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My Top 5 Moments from Copenhagen’s MAD Symposium

The MAD Symposium (“mad” means food in Danish) attracts top chefs from around the globe, all looking to move the world of food forward. Landing a spot takes effort and isn’t cheap, yet if you can manage to score a ticket, the takeaways are huge. The best way for students to get involved is to sign up as an intern. So save your money and get to Denmark — you might just change the world.

Saving our Seas: Can Seafood Truly Be Sustainable?

Is truly sustainable seafood possible? How can we maintain the ocean’s ecological balance while still enjoying its bounty? What role can technology play in increasing the safety and traceability of our seafood supply?

These questions and more were debated by chefs, restaurateurs, researchers and entrepreneurs at the Jacques Pépin Foundation’s inaugural Seafood Symposium, which was hosted at JWU Providence’s College of Culinary Arts with the support of the Chefs Collaborative and Save the Bay.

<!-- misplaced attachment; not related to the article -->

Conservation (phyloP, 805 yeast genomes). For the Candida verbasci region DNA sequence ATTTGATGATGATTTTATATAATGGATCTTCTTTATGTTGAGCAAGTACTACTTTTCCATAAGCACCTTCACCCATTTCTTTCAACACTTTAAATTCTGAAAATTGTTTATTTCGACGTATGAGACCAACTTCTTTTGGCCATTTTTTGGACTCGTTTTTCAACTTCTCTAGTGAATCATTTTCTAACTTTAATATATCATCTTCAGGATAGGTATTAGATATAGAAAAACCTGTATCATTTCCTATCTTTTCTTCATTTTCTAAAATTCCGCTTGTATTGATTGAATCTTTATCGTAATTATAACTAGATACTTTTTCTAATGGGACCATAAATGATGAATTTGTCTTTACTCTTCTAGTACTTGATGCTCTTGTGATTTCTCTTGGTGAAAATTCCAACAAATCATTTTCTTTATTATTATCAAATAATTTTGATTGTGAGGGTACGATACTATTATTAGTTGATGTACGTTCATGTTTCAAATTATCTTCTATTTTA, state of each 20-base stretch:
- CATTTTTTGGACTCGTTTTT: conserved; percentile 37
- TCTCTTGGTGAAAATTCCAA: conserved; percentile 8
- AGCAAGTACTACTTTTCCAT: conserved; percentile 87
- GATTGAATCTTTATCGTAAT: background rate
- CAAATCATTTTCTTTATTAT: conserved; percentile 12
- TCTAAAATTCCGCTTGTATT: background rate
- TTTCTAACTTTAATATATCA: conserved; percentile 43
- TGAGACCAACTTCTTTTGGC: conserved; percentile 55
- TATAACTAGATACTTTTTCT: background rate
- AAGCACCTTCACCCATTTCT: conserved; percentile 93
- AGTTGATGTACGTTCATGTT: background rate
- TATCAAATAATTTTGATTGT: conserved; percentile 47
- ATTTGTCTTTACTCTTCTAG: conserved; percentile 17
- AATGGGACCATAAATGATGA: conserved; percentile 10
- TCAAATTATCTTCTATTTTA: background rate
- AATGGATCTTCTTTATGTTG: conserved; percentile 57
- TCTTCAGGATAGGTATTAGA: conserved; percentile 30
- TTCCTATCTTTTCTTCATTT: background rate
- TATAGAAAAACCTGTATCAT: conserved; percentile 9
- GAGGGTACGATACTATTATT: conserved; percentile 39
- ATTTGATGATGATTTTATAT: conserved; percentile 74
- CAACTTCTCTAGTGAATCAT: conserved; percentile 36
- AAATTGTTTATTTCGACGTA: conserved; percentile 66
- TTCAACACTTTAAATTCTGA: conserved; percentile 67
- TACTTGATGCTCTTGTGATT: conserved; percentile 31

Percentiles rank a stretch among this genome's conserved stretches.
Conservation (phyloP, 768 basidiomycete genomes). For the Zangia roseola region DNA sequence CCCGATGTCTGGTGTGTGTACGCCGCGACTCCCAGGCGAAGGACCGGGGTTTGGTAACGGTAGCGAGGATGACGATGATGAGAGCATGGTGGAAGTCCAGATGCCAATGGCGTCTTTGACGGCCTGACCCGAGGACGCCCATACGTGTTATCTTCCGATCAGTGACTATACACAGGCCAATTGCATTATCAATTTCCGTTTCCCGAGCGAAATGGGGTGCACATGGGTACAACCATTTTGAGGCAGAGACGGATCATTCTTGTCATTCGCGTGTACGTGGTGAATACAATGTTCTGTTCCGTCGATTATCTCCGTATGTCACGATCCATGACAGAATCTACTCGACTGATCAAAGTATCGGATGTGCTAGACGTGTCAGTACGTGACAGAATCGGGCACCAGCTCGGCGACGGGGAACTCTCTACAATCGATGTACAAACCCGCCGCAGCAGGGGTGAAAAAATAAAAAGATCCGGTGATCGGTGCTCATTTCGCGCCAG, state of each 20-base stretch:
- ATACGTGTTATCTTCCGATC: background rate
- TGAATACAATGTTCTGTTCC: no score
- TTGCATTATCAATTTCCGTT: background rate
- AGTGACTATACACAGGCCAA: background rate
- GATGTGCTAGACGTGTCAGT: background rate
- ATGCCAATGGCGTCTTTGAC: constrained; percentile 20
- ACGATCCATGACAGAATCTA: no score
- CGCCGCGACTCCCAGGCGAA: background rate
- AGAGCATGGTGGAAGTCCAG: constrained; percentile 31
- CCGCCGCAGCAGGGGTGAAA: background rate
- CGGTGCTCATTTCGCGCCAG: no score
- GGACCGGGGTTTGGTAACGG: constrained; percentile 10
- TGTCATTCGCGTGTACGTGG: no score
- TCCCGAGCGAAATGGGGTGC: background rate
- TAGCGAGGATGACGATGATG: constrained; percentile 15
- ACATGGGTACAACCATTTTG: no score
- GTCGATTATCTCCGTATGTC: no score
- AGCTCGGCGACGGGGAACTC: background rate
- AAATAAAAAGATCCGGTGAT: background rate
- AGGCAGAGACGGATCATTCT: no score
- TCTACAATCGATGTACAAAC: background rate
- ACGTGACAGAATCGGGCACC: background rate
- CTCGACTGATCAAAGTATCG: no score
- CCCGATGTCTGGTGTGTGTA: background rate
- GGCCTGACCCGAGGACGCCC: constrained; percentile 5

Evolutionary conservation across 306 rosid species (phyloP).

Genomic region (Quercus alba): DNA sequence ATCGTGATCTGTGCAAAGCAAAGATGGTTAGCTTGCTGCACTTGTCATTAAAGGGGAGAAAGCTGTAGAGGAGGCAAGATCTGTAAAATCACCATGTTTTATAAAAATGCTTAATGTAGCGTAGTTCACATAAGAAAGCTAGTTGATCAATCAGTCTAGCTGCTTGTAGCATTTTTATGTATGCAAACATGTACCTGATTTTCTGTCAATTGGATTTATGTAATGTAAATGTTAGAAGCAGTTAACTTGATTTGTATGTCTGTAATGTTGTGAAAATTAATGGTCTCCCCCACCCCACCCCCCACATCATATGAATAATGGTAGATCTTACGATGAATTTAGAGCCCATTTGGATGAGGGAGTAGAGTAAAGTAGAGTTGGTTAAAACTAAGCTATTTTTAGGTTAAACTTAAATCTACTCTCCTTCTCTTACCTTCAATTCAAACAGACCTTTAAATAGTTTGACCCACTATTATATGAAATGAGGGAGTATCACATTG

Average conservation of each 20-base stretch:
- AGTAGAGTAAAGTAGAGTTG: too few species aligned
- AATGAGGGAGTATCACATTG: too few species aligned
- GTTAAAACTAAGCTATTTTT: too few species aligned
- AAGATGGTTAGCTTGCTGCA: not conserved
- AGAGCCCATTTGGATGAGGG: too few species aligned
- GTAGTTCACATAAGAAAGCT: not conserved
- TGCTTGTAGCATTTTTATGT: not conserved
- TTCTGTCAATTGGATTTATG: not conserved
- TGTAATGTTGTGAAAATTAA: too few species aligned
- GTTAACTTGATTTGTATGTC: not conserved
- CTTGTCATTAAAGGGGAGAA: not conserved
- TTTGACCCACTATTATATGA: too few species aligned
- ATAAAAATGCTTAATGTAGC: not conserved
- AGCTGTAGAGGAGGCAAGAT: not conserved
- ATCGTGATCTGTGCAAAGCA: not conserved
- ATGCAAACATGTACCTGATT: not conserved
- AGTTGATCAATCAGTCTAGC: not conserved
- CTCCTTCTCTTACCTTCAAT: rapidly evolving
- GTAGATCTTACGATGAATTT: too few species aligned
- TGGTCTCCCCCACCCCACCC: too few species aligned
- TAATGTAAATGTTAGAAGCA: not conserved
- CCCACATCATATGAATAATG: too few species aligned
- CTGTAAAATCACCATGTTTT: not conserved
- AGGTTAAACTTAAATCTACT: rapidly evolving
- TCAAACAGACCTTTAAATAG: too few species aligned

JWU Culinology Team Develops OURgrain: Sustainable Spent-Grain Snacks

Last March, JWU’s student culinology team won first prize at the Research Chefs Association’s inaugural Evolution of Food Waste Student competition, held at the RCA’s annual conference in San Juan, Puerto Rico.

Harvesting Hope: Gracie’s Chef Matt Varga on Growing RI’s Food Systems

This year’s Harvesting Hope fundraiser to benefit the Southside Community Land Trust (SCLT) will feature a menu designed by Gracie’s executive chef Matt Varga '05 that will draw almost exclusively from local farmers, purveyors and brewers. The event, which takes place at the Squantum Association on Tuesday, October 3, highlights the SCLT’s work to strengthen, expand and better integrate a sustainable local food system here in Rhode Island.

Zero Waste, Maximum Flavor: Chef Mike Thibault '09 Returns to JWU

“The minute you stop learning as a chef is the minute you become obsolete,” Chef Mike Thibault '09 recently explained to a capacity crowd at JWU Providence’s College of Culinary Arts. The university’s 178th Distinguished Visiting Chef (DVC) was explaining how the process of becoming a leader is ever-evolving: “It’s the faith people put in you. You don’t have to have all the answers — and if you make mistakes, own up to them.”